How to Make The BEST Popcorn on the Stove

Ok everyone knows that I’m a popcorn addict. I can eat popcorn for lunch and dinner (and sometimes breakfast). I’ve even been known to go to movies that I don’t want to see just to eat the popcorn (c’mon, you know you’ve done it. Don’t say you haven’t). Sometimes I eat it for lunch with a chaser of coffee, like this day. Granted, I was having a very bad day, technologically speaking, so this comforting combo was warranted.

 

 

While I love movie popcorn, sometimes the guilt of it’s complete and utter bad-for-you-ness overwhelms me (that yellow stuff can’t exactly be healthy!), plus, I’m totally not driving to the theatre every time I need a fix. AND.. I seem to be charcoal challenged when it comes to the microwave stuff (in addition, my microwave seems to be having an identity crisis and would probably burn the bag and leave the kernels cold). I can’t stand airpopped (may as well stuff my mouth with styrofoam) and I had this really great popcorn maker but of course, I lost some of the pieces (see the link for the microwave).

 

This is why I’ve resorted to the old-fashioned stove-top 1970s method (I’m sure it originates before that, but even I’m not THAT old). I remember when I was growing up my mother had an assigned popcorn pot (I come by all of this honestly.) It was permanently burned at the bottom and unuseable for anything else but popping corn. It was a good thing that we liked the burned kernels (weird family) because there were always a bunch. My mom’s popcorn was yum. And my kids say the same about mine. Only mine has a secret ingredient. Coconut oil. It makes a huge difference.

 

How to Make Popcorn on the Stove

 

I gotta say, I have perfected the art.  I have found the ultimate pot that doesn’t require segregated usage. I’ve got the right oil, the right kernels. I’m telling you, I’m where it’s at when it comes to popcorn.

 

Here’s how it goes down.

 

Circulon Dutch OvenThe POT: When I was first married we bought a set of Circulon pots and pans. I’ve moved on from most of the pieces (after all, my marriage will be able to buy beer in the US come May), but I have not forsaken the dutch oven. Because the grooves make it completely and totally nonstick and IDEAL FOR POPCORN MAKING. I swear. It’s true. No sticking, no burning, just white gorgeous, crunchy, delicious, fluffy perfection.  (PS mine is really old and doesn’t look pretty like this one. For example, the knob has come off the lid and you have to use oven mitts to take it off by grasping the screw that used to hold the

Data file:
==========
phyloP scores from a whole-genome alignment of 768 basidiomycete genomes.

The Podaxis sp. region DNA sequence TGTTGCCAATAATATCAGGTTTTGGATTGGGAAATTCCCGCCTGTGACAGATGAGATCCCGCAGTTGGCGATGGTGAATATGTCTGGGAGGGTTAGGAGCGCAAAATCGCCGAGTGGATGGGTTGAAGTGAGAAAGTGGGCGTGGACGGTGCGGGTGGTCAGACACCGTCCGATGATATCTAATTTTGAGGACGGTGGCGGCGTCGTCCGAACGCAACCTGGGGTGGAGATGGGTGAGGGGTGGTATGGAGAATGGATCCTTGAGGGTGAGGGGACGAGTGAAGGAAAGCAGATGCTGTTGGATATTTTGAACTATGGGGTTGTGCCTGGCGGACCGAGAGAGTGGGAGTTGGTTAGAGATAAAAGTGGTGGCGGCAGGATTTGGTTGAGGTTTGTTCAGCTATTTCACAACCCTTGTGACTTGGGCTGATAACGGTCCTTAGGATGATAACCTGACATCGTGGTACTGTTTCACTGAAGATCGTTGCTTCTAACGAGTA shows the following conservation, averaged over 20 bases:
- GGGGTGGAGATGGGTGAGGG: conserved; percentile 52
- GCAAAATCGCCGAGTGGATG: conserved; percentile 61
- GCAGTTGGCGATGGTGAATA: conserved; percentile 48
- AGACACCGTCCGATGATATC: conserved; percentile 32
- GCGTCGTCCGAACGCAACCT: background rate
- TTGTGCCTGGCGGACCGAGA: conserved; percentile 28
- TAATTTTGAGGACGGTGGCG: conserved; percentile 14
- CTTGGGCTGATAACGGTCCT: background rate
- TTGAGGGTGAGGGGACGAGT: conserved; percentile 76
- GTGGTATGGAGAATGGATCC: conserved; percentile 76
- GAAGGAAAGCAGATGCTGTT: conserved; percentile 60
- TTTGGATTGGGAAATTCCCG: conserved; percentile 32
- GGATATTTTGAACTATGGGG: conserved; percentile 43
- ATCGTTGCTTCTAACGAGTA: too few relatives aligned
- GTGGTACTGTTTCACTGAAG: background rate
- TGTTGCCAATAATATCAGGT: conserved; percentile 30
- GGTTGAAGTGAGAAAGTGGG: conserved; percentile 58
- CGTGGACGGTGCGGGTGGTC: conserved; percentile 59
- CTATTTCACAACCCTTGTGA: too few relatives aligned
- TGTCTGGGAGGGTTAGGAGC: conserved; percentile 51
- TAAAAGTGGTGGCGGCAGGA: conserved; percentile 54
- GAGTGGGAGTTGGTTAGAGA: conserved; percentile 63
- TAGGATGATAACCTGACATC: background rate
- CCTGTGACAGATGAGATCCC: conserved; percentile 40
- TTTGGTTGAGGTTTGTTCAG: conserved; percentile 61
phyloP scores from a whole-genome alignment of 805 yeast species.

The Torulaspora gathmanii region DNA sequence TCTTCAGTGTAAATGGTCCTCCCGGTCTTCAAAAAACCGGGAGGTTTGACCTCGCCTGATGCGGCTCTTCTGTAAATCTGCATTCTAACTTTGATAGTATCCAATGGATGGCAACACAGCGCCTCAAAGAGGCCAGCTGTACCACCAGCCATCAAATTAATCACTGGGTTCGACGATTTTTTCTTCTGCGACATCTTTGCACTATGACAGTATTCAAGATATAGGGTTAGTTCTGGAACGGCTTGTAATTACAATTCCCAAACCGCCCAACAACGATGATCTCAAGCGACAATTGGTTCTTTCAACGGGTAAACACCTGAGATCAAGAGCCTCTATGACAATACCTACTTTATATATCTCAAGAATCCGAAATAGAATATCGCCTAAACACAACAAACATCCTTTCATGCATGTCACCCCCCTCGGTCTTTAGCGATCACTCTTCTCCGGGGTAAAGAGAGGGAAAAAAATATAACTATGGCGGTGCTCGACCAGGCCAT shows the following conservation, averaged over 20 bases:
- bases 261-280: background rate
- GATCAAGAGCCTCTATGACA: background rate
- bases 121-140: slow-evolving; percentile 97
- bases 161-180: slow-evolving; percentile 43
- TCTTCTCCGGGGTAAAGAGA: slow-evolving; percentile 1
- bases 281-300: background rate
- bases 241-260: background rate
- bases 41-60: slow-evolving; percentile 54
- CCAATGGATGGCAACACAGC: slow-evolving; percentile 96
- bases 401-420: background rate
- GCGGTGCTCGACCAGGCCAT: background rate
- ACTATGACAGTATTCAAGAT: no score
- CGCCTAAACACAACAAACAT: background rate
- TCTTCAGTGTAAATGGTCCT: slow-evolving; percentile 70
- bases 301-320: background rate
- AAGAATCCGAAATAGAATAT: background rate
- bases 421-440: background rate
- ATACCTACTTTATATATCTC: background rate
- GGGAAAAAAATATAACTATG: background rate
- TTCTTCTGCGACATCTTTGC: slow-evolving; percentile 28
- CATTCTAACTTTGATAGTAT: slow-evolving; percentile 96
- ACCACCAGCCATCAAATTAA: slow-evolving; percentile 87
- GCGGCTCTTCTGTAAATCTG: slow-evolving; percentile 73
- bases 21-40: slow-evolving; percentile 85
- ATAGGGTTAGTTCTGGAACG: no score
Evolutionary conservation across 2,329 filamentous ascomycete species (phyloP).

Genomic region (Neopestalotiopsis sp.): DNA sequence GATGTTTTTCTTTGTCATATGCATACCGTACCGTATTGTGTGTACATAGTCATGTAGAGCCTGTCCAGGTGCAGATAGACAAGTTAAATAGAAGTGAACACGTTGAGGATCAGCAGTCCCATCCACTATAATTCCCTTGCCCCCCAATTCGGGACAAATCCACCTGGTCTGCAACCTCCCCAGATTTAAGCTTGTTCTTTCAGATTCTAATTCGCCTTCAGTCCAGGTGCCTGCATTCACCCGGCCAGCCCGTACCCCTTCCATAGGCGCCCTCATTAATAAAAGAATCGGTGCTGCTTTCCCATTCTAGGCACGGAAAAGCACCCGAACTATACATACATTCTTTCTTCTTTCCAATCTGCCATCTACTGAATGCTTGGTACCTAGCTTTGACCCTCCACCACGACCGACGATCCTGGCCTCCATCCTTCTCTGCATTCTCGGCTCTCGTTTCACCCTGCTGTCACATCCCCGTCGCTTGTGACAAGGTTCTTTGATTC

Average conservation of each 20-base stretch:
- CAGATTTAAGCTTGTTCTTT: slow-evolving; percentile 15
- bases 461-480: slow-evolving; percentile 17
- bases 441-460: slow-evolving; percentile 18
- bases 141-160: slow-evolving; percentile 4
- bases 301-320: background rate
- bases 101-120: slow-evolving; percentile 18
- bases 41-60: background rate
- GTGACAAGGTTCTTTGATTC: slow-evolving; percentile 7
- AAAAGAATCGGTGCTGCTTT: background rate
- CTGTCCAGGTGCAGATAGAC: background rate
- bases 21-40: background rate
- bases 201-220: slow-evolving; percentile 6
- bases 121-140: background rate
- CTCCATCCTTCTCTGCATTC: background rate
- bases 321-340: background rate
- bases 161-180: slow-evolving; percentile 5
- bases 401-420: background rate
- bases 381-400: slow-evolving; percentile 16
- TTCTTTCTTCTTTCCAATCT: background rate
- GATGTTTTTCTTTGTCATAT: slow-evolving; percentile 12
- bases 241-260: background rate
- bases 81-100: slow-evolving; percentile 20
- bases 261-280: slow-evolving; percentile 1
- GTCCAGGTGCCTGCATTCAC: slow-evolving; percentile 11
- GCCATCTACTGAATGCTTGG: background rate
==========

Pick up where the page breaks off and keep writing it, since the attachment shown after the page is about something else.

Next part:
Ingredients for stovetop popcorn

 

The ingredients: My biggest secret is COCONUT OIL (the unscented kind)! It’s not greasy, and it doesn’t smoke or seem to burn at the bottom of the pot. And plus, it makes the popcorn like super healthy, or so I’m convincing myself. Don’t buy no-name popping corn. You must use name brand like my old friend Orville. And, a good quality sea salt ties it all together. Trust me. This is all true.

 

 

 

 

 

The Method:

 

Note: I have a gas stove, so this method works for me. If you have regular burners, you may have to do more shaking and watch your heat.

 

Melt about 1 1/2 tbsp of coconut oil in your Circulon pot over medium high heat. Sprinkle salt into the oil. Add enough kernels in to cover the bottom of the pot, imagining it’s two layers worth (plus a bit more for good luck or pigginess. You choose.)

 

Put the lid on the pot and grasp the handles to give it all a good shake. Every 20 seconds or so, repeat the shaking until as there’s too much popcorn for anything to move.

 

When there’s several seconds between pops, turn off the burner and take off the heat.

 

EAT IT. AS MUCH AS YOU WANT.  Because you can.

 

 

 

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